The impact of taxes on the availability of goods from Serbia in municipalities in the north became noticeable in the summer of 2019, after the Kosovo police action during which several police officers were arrested. A month after these arrests, Serbian merchants from the north stopped acquiring goods from the south, while at the same time, supplies from Serbia through alternative routes were suspended. This decision first led to a shortage of dairy and other essential products and later to a two-day long protest of shops and pharmacies in the north. Serbian officials called this period a humanitarian crisis, while Kosovo officials spoke of a staged crisis aimed at destabilizing Kosovo.
After the stores were opened, President Vucic also said that the procurement of goods from Serbia had resumed thanks to the Serbian government. Vucic also claimed that he would deliver food, water and medicine to the Serbian people „even if he has to become a notorious European Robin Hood.“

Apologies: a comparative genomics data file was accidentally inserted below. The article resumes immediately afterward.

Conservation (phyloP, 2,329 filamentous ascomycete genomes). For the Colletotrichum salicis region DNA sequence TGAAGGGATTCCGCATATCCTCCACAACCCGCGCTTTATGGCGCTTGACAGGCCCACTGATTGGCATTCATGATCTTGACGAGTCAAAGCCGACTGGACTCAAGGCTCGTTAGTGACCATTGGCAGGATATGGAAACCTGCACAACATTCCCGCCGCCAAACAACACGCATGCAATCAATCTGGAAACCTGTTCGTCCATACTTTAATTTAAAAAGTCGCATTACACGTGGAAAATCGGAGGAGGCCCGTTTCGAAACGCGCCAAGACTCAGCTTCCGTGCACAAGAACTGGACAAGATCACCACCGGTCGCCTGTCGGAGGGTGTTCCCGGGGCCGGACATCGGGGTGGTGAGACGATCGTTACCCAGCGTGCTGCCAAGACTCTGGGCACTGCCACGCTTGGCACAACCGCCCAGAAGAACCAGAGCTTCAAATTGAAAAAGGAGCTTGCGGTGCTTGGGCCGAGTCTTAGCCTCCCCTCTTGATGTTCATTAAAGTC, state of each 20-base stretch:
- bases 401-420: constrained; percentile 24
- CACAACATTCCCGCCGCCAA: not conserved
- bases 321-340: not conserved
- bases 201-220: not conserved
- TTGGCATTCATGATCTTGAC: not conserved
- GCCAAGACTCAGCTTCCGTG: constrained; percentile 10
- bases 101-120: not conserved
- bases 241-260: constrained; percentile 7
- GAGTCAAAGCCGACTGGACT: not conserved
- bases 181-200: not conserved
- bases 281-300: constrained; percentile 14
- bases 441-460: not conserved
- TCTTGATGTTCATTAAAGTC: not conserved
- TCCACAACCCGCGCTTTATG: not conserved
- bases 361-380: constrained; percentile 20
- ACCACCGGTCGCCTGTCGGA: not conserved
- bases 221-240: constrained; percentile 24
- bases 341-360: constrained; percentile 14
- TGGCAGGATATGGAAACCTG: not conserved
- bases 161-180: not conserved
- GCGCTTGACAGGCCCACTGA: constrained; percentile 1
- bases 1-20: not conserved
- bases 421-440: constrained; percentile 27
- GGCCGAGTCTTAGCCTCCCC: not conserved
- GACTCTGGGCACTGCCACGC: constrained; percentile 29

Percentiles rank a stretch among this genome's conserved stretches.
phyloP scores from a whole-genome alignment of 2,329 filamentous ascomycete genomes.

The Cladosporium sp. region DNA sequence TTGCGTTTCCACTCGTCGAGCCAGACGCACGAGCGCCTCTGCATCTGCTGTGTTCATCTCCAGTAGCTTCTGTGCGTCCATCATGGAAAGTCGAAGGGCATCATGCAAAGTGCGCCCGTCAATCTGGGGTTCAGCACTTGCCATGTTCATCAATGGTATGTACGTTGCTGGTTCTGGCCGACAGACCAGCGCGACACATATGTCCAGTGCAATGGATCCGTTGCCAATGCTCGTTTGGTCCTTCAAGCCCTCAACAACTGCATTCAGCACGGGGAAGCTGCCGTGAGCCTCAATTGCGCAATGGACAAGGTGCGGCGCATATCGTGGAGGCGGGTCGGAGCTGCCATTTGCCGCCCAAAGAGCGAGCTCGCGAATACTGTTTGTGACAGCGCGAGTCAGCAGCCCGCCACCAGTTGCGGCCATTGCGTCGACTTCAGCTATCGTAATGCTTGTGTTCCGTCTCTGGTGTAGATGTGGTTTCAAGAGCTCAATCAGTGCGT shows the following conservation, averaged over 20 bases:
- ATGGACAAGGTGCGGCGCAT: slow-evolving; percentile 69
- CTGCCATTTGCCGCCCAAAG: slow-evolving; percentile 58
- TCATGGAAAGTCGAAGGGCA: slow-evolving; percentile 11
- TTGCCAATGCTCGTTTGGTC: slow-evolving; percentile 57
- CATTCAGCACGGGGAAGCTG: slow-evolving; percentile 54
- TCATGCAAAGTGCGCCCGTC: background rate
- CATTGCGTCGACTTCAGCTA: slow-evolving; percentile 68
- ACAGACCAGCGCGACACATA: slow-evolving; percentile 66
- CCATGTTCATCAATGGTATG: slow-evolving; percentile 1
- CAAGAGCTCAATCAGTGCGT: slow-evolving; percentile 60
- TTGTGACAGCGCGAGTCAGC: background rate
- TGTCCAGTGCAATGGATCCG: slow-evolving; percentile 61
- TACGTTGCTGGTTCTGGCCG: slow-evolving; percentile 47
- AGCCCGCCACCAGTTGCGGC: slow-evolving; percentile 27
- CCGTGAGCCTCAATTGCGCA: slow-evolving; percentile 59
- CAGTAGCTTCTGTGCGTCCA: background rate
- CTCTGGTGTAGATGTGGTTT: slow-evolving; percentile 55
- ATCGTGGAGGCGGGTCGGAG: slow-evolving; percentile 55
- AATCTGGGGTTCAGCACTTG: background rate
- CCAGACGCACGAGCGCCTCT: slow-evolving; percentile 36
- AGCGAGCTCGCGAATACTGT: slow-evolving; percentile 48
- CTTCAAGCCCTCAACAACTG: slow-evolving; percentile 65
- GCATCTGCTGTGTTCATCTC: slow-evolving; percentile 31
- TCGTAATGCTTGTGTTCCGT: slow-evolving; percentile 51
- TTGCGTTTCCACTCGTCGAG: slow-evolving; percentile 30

Although the Belgrade-Pristina dialogue was in crisis even before the introduction of the taxes and after the idea of delimitation appeared in public, this move by the Kosovo government – allegedly a response to Serbia’s „aggressive campaign“ against Kosovo’s recognition and membership in international organizations – it was completely suspended after the introduction of the taxes.
To date, the withdrawal or suspension of taxes remains a major condition for the continuation of the dialogue of both Serbia and Western countries, including the US. After the last parliamentary elections in Kosovo, the winner of this election – the Self-Determination movement, announced that they could replace taxes with reciprocity. However, the party did not provide details of this policy of reciprocity, so it remains unclear what such a policy could entail.